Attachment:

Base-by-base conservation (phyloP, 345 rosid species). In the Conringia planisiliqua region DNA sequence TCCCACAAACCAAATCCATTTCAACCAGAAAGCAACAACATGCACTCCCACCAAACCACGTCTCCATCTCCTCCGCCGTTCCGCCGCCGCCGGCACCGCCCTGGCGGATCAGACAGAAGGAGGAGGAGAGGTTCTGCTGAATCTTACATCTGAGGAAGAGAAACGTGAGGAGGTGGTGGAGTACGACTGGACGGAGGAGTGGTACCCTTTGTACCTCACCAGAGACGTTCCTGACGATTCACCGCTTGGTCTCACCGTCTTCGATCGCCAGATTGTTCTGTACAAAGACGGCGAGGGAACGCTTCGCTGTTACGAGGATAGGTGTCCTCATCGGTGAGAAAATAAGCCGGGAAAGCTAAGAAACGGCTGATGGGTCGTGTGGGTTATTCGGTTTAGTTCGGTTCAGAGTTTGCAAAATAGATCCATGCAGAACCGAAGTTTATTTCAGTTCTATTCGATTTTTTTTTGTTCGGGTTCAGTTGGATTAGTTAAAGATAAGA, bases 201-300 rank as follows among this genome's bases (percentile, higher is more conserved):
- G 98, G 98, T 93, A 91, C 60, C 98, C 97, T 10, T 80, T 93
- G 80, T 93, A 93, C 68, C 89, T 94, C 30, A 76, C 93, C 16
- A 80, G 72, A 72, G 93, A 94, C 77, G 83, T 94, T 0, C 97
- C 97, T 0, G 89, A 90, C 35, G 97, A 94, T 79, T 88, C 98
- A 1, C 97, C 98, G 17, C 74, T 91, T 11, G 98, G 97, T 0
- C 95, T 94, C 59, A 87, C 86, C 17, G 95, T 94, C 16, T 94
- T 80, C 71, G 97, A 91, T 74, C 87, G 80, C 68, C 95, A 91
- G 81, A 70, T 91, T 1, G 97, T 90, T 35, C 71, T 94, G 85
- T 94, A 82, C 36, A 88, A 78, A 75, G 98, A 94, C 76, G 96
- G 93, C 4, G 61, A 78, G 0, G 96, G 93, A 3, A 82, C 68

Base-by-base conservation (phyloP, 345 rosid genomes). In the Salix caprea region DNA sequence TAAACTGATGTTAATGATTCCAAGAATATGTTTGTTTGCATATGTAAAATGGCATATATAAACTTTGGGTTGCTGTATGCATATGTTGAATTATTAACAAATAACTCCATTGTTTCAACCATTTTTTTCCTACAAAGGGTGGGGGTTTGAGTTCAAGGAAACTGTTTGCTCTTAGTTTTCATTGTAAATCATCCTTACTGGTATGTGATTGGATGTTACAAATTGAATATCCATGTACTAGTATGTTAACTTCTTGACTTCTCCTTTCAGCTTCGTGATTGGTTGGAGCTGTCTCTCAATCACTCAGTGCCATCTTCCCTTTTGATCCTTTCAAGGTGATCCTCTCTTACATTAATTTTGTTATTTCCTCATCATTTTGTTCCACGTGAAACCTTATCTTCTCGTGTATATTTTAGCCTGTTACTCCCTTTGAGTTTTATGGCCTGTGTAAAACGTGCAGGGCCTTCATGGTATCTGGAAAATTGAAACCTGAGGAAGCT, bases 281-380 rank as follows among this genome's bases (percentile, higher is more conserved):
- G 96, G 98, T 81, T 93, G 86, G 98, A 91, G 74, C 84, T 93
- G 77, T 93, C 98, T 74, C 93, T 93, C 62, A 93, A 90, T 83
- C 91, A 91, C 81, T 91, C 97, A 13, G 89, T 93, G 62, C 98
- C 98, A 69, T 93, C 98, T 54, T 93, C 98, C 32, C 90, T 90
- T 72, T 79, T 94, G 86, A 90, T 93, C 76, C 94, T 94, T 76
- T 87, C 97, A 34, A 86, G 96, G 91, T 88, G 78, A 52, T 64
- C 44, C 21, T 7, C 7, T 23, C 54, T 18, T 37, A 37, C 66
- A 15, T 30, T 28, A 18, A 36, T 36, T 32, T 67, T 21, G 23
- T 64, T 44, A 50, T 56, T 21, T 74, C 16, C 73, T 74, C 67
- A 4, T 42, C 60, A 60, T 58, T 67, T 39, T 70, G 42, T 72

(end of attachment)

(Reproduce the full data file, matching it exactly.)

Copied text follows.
Base-by-base conservation (phyloP, 345 rosid species). In the Conringia planisiliqua region DNA sequence TCCCACAAACCAAATCCATTTCAACCAGAAAGCAACAACATGCACTCCCACCAAACCACGTCTCCATCTCCTCCGCCGTTCCGCCGCCGCCGGCACCGCCCTGGCGGATCAGACAGAAGGAGGAGGAGAGGTTCTGCTGAATCTTACATCTGAGGAAGAGAAACGTGAGGAGGTGGTGGAGTACGACTGGACGGAGGAGTGGTACCCTTTGTACCTCACCAGAGACGTTCCTGACGATTCACCGCTTGGTCTCACCGTCTTCGATCGCCAGATTGTTCTGTACAAAGACGGCGAGGGAACGCTTCGCTGTTACGAGGATAGGTGTCCTCATCGGTGAGAAAATAAGCCGGGAAAGCTAAGAAACGGCTGATGGGTCGTGTGGGTTATTCGGTTTAGTTCGGTTCAGAGTTTGCAAAATAGATCCATGCAGAACCGAAGTTTATTTCAGTTCTATTCGATTTTTTTTTGTTCGGGTTCAGTTGGATTAGTTAAAGATAAGA, bases 201-300 rank as follows among this genome's bases (percentile, higher is more conserved):
- G 98, G 98, T 93, A 91, C 60, C 98, C 97, T 10, T 80, T 93
- G 80, T 93, A 93, C 68, C 89, T 94, C 30, A 76, C 93, C 16
- A 80, G 72, A 72, G 93, A 94, C 77, G 83, T 94, T 0, C 97
- C 97, T 0, G 89, A 90, C 35, G 97, A 94, T 79, T 88, C 98
- A 1, C 97, C 98, G 17, C 74, T 91, T 11, G 98, G 97, T 0
- C 95, T 94, C 59, A 87, C 86, C 17, G 95, T 94, C 16, T 94
- T 80, C 71, G 97, A 91, T 74, C 87, G 80, C 68, C 95, A 91
- G 81, A 70, T 91, T 1, G 97, T 90, T 35, C 71, T 94, G 85
- T 94, A 82, C 36, A 88, A 78, A 75, G 98, A 94, C 76, G 96
- G 93, C 4, G 61, A 78, G 0, G 96, G 93, A 3, A 82, C 68

Base-by-base conservation (phyloP, 345 rosid genomes). In the Salix caprea region DNA sequence TAAACTGATGTTAATGATTCCAAGAATATGTTTGTTTGCATATGTAAAATGGCATATATAAACTTTGGGTTGCTGTATGCATATGTTGAATTATTAACAAATAACTCCATTGTTTCAACCATTTTTTTCCTACAAAGGGTGGGGGTTTGAGTTCAAGGAAACTGTTTGCTCTTAGTTTTCATTGTAAATCATCCTTACTGGTATGTGATTGGATGTTACAAATTGAATATCCATGTACTAGTATGTTAACTTCTTGACTTCTCCTTTCAGCTTCGTGATTGGTTGGAGCTGTCTCTCAATCACTCAGTGCCATCTTCCCTTTTGATCCTTTCAAGGTGATCCTCTCTTACATTAATTTTGTTATTTCCTCATCATTTTGTTCCACGTGAAACCTTATCTTCTCGTGTATATTTTAGCCTGTTACTCCCTTTGAGTTTTATGGCCTGTGTAAAACGTGCAGGGCCTTCATGGTATCTGGAAAATTGAAACCTGAGGAAGCT, bases 281-380 rank as follows among this genome's bases (percentile, higher is more conserved):
- G 96, G 98, T 81, T 93, G 86, G 98, A 91, G 74, C 84, T 93
- G 77, T 93, C 98, T 74, C 93, T 93, C 62, A 93, A 90, T 83
- C 91, A 91, C 81, T 91, C 97, A 13, G 89, T 93, G 62, C 98
- C 98, A 69, T 93, C 98, T 54, T 93, C 98, C 32, C 90, T 90
- T 72, T 79, T 94, G 86, A 90, T 93, C 76, C 94, T 94, T 76
- T 87, C 97, A 34, A 86, G 96, G 91, T 88, G 78, A 52, T 64
- C 44, C 21, T 7, C 7, T 23, C 54, T 18, T 37, A 37, C 66
- A 15, T 30, T 28, A 18, A 36, T 36, T 32, T 67, T 21, G 23
- T 64, T 44, A 50, T 56, T 21, T 74, C 16, C 73, T 74, C 67
- A 4, T 42, C 60, A 60, T 58, T 67, T 39, T 70, G 42, T 72